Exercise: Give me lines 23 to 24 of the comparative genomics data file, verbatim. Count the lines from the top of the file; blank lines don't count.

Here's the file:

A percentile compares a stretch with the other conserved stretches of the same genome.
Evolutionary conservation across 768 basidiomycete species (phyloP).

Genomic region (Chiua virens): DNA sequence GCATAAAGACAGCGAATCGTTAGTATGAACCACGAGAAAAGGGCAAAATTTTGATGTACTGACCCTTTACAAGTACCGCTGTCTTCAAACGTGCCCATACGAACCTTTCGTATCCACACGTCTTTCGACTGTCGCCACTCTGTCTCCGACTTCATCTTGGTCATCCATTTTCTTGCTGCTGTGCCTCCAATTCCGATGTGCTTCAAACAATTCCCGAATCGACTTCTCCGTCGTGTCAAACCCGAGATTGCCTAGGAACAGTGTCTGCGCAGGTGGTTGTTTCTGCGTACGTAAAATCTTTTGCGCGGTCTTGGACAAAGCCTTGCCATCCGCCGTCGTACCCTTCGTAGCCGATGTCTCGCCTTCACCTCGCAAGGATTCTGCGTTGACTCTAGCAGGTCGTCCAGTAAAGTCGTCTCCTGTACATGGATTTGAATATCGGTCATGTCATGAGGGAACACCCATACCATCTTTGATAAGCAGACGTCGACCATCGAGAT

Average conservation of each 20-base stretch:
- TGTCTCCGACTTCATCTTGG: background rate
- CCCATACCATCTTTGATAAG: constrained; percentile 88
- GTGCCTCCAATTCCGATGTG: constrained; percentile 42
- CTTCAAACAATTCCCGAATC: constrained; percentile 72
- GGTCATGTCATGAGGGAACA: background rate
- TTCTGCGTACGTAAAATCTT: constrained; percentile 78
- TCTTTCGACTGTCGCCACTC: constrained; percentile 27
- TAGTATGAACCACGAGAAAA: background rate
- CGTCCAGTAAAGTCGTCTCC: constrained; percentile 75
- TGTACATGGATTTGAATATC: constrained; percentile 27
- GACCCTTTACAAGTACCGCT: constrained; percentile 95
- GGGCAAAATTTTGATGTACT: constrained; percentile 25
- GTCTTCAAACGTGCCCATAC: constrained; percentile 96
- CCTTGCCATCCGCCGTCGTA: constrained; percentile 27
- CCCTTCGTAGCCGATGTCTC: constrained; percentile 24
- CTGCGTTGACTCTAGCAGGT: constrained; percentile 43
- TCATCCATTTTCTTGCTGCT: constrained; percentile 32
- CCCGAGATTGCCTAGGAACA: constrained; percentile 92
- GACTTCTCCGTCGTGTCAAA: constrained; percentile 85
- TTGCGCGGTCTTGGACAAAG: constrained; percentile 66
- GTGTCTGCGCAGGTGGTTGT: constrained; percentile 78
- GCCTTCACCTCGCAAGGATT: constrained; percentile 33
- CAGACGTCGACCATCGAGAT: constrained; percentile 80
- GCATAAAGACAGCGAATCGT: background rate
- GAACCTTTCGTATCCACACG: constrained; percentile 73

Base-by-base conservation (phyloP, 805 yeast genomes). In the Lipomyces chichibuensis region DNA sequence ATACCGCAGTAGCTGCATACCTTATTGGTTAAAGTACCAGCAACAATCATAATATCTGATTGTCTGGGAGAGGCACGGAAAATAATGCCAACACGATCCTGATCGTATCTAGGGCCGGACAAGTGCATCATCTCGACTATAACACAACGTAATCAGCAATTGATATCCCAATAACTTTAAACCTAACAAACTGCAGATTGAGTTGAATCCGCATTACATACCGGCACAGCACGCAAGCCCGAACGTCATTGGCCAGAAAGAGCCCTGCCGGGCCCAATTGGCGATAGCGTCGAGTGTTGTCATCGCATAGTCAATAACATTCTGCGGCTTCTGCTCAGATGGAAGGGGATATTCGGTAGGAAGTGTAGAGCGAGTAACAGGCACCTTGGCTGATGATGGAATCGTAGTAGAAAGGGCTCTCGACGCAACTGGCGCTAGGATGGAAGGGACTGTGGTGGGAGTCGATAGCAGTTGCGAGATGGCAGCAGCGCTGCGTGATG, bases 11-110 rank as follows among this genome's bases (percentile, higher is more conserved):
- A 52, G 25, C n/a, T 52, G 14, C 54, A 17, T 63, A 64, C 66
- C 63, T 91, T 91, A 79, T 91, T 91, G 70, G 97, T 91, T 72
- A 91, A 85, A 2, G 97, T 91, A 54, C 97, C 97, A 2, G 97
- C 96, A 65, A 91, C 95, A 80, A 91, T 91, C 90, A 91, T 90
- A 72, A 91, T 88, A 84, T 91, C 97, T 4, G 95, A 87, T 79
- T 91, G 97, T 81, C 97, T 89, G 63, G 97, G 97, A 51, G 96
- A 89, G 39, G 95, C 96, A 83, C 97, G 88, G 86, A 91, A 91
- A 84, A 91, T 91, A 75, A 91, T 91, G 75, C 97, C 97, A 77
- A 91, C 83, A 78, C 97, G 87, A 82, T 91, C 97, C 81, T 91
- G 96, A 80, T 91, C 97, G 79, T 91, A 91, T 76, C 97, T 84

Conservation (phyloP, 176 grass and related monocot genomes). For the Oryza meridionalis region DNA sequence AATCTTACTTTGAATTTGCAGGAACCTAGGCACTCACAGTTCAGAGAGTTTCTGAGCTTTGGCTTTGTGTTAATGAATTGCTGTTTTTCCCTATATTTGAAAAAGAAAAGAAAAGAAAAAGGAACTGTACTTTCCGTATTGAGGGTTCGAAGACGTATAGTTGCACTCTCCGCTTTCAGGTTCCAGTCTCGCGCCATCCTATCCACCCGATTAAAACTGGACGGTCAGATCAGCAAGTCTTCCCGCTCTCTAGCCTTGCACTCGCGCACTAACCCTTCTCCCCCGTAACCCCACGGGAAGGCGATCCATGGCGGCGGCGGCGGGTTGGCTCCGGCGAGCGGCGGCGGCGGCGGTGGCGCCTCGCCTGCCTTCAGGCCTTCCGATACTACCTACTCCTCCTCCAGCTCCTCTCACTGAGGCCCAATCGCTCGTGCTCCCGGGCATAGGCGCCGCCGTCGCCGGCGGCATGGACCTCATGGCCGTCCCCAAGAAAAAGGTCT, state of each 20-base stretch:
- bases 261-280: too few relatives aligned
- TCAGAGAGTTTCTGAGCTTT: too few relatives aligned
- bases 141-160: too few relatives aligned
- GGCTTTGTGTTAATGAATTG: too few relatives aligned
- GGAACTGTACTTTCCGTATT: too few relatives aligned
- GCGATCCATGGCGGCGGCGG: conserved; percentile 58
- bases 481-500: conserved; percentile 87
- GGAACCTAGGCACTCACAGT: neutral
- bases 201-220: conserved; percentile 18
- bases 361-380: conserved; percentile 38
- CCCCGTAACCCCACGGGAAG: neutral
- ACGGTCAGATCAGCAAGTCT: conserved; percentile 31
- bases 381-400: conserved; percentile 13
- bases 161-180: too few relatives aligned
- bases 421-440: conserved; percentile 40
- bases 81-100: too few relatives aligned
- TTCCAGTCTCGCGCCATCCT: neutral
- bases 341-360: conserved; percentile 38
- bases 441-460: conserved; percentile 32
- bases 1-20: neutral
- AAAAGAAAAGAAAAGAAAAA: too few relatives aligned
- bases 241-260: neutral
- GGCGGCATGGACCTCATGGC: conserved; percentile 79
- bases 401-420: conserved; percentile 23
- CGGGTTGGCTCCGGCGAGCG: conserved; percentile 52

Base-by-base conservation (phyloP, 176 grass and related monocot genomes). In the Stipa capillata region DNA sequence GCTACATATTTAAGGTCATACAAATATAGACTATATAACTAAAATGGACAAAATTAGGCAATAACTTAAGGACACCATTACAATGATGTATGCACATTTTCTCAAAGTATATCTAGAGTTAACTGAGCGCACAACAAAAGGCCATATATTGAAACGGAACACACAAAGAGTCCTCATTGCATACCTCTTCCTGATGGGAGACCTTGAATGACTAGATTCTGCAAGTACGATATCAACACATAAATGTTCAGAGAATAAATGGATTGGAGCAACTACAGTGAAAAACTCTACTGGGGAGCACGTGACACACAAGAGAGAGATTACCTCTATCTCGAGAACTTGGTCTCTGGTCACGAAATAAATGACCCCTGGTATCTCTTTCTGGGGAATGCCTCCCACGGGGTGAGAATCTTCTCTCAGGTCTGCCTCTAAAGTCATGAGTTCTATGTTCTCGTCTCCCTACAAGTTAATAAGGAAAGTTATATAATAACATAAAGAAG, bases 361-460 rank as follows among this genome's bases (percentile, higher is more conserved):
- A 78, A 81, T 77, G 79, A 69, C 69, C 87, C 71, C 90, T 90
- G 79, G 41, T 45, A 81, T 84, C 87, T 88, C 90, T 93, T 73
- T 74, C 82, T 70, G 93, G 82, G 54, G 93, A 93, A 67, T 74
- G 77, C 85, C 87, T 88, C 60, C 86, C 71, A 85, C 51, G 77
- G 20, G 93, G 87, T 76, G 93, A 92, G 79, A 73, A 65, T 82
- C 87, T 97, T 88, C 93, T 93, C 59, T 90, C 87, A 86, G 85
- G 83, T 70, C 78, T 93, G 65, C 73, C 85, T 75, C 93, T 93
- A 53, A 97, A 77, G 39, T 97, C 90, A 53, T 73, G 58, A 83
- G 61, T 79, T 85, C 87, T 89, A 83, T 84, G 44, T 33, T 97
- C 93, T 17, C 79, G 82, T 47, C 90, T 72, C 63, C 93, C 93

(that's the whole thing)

- GACTTCTCCGTCGTGTCAAA: constrained; percentile 85
- TTGCGCGGTCTTGGACAAAG: constrained; percentile 66